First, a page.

PC Granola

5 c old-fashioned oats
1 c sunflower seeds
2 c coconut, shredded, unsweetened
2 c raw almonds
1/2 c brown rice syrup
3 T agave
2 c raisins

1. Preheat oven to 350. Lining 2 sheet pans with parchment will make cleanup easier, but it's up to you if you actually use it or not.
2. On one of the sheet pans, dump the seeds, coconut, and almonds. Toast lightly in oven while it preheats. Leave in oven for about 8 minutes, but watch carefully so as to not let the coconut flakes get too darkened.
3. Measure oats into a very large mixing bowl. Add the toasted seeds, coconut, and almonds. Mix.
4. Add the sweeteners, and mix well, until all contents look fairly well coated.
5. Divide mixture into two batches, spreading each batch on its own sheet pan, aiming for one layer deep, only.
6. Pop sheets in the oven. Bake for 20 minutes, and then check to see how trays are doing. The granola should be light to medium brown in color, but if it's too light, remove it from oven, stir it up with a spatula, and replace in oven, baking in 5 minute increments until you think it looks perfect.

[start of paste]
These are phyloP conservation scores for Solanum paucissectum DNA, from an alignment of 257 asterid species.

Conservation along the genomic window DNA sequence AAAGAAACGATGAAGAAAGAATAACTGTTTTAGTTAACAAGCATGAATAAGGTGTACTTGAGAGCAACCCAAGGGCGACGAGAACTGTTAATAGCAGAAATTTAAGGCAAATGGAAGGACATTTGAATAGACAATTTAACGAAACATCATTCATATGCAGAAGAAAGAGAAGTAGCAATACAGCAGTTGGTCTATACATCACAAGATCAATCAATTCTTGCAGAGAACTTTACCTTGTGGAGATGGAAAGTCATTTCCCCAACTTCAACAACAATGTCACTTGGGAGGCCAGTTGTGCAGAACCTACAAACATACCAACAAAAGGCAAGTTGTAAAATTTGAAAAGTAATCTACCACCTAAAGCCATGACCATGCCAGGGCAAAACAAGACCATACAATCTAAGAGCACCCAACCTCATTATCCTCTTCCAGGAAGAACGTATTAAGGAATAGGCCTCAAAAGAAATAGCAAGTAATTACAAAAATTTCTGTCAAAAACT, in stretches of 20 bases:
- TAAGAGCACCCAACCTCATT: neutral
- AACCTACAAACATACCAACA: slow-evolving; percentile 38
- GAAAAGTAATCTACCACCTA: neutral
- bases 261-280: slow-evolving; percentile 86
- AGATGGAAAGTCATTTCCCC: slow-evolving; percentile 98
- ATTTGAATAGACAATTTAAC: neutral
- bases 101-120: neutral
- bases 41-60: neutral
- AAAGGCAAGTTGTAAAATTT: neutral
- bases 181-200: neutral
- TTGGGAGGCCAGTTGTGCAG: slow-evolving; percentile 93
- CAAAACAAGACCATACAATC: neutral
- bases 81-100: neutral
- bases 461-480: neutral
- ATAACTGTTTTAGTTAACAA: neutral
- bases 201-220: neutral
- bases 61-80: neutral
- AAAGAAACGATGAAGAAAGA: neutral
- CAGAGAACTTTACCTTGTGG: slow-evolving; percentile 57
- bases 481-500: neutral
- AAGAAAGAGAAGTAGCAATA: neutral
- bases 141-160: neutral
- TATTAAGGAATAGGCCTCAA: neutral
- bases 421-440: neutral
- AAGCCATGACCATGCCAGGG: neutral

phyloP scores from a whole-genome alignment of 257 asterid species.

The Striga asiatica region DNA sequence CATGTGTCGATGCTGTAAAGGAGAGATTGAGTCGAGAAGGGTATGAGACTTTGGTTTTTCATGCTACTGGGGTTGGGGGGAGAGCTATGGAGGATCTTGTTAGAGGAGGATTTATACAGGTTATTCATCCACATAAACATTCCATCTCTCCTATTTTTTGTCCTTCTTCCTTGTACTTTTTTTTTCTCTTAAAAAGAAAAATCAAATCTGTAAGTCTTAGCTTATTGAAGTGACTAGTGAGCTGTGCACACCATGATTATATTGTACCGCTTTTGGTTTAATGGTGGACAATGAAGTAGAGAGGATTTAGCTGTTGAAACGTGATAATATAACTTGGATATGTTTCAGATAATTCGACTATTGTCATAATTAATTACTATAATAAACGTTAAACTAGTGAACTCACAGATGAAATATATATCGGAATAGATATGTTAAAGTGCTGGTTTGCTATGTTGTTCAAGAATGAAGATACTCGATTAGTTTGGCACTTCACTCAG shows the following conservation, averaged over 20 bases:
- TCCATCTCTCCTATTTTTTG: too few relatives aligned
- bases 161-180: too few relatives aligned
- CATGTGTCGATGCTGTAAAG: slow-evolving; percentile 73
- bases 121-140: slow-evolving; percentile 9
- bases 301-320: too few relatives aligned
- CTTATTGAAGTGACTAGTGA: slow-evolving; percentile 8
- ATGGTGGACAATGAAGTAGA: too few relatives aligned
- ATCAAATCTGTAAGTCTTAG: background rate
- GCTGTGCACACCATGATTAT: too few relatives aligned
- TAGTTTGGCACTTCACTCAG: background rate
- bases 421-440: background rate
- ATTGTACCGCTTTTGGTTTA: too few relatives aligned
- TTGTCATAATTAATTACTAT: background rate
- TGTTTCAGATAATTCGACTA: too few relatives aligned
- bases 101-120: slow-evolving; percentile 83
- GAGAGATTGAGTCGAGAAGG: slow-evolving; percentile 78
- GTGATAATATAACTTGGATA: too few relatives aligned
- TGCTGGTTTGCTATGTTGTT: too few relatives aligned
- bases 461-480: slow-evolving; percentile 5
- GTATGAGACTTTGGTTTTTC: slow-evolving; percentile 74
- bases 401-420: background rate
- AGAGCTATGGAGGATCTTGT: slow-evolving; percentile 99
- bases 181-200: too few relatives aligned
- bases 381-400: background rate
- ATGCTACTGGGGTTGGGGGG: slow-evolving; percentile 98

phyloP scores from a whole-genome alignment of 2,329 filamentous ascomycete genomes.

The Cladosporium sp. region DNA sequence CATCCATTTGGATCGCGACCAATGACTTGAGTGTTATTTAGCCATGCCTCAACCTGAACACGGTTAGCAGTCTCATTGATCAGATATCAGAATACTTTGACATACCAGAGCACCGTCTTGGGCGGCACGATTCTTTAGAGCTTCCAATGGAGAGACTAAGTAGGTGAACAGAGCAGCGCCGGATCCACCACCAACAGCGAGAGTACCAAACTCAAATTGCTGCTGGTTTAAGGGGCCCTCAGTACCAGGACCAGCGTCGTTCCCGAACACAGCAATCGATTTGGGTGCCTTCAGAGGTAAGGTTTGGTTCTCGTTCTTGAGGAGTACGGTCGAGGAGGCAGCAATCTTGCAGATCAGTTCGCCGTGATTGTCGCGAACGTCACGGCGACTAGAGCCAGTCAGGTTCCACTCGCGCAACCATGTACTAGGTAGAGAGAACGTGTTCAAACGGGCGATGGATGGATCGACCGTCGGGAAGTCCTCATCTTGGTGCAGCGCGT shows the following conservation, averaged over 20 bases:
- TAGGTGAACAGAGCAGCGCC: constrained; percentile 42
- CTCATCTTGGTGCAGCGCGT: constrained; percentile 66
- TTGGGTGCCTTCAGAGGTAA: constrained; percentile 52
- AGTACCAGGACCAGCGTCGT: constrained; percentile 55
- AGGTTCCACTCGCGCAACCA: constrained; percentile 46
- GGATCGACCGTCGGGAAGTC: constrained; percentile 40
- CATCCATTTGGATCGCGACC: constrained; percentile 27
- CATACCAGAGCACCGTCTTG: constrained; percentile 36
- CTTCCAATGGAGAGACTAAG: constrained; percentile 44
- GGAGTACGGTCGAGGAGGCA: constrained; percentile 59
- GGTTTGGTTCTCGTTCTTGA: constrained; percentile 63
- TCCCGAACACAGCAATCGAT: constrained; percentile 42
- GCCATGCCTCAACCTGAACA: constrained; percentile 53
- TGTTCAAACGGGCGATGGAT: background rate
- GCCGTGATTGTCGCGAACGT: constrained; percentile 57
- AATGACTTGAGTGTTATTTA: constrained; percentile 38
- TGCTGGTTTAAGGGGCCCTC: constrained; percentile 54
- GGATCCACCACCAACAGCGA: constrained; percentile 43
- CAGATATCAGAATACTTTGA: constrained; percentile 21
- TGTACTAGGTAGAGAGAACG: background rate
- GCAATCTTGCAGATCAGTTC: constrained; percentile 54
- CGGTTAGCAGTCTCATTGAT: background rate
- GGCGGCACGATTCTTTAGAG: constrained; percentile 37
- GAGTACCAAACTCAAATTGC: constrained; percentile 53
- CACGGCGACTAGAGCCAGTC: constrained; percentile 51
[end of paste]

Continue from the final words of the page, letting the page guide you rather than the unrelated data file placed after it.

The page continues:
7. When done, remove granola from oven, and let cool. When cooling process is almost done, you may add the raisins (we add them at the end because if they bake they will get tough and chewy).

I greatly enjoy this delicious crunchy granola on top of plain, thick, Greek yogurt with a drizzle of honey.

Saturday, February 14, 2009

Healthy Hangover Breakfast


When I wake up feeling hungover there's only one thing I crave. I don't know why, but every single time I have a hangover, I need eggs. I have tried to substitute them with other breakfast foods, or other meals, entirely. But honestly, the only food that ever satisfies me completely is eggs of some sort.

Different hangovers call for different egg dishes; I'm partial to eggs over easy, with homefries and whole wheat toast, but I've also been known to Hopple Popple my hangover away (potatoes, eggs, cheddar cheese, green herbs all scrambled together in a great cast iron skillet), or settle for an omelet. But sometimes, the grease for which my usual hangover begs is a turnoff. Sometimes, not always, I need a healthy hangover treat. The following recipe is not only tasty but is an excellent source of iron, lycopene, and protein, and has no oil added at all.

Go ahead, give it a try one of these mornings.

Kale-Tomato Poached Eggs

3/4 c leftover tomato sauce (or 1 c freshly chopped ripe tomatoes+salt, pepper, thyme, oregano sprinkled on top)
1/2 bunch dino kale, recently washed, NOT dried, and chopped roughly
2 whole eggs, each cracked into its own ramekin